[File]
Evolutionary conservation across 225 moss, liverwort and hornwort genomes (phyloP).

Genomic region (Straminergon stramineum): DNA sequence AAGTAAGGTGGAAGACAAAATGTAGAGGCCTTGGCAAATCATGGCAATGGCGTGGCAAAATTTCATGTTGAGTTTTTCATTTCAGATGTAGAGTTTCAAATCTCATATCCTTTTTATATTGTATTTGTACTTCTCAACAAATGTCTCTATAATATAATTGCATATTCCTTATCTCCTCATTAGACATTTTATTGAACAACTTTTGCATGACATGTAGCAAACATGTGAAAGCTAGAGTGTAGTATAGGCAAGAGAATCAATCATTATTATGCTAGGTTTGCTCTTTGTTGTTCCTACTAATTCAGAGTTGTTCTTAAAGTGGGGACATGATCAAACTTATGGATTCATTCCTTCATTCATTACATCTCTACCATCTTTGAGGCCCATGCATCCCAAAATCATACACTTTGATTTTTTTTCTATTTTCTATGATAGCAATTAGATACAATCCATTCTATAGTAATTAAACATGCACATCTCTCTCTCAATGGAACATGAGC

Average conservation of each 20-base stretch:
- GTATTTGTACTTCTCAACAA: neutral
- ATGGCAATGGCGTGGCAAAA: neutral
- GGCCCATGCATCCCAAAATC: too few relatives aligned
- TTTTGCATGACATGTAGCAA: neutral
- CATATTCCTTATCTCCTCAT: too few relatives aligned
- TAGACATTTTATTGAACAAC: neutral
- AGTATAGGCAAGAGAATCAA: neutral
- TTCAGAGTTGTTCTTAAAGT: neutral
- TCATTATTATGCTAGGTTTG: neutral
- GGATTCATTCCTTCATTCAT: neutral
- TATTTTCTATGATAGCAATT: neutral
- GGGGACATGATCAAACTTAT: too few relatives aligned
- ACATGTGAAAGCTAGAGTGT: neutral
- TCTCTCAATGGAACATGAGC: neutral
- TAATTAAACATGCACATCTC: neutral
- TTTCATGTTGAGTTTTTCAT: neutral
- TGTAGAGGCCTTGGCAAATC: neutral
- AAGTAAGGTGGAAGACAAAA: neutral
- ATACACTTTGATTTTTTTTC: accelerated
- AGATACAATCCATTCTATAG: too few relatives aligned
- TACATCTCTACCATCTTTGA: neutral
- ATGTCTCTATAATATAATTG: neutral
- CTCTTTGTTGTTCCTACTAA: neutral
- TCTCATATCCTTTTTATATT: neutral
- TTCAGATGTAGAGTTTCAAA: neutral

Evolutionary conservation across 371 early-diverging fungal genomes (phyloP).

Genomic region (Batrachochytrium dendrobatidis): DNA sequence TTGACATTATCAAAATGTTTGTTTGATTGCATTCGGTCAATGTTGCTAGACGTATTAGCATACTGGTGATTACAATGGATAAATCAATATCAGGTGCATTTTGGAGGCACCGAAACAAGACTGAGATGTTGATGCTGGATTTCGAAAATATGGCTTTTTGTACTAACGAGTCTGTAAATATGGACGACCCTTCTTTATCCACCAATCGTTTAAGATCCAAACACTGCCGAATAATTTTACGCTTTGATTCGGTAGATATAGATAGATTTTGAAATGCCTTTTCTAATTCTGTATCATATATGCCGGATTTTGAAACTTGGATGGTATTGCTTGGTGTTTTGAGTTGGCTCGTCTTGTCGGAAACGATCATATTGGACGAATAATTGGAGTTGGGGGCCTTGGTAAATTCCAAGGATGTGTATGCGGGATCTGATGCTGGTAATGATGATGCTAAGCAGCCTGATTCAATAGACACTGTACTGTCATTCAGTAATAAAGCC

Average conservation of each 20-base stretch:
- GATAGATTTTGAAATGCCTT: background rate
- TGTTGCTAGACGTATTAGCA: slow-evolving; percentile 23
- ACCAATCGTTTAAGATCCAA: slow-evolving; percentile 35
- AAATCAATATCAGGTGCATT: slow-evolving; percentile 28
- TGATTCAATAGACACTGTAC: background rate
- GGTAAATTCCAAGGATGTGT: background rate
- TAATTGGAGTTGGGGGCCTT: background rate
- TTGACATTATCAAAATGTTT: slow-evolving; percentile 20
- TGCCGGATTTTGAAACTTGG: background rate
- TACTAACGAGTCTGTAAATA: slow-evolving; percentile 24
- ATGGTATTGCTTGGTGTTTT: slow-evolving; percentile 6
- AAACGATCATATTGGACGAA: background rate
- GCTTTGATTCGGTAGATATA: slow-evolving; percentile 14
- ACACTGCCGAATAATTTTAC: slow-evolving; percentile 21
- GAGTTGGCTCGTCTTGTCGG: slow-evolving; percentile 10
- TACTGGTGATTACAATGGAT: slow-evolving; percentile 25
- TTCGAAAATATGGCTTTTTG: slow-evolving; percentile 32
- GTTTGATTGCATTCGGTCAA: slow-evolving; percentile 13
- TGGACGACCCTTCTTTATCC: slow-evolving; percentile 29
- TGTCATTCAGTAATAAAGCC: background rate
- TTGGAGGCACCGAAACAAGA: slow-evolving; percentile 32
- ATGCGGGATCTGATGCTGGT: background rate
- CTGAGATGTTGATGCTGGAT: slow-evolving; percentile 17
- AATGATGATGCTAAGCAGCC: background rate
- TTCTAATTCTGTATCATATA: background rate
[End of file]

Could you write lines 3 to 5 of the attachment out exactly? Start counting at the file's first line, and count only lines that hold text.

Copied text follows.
Average conservation of each 20-base stretch:
- GTATTTGTACTTCTCAACAA: neutral
- ATGGCAATGGCGTGGCAAAA: neutral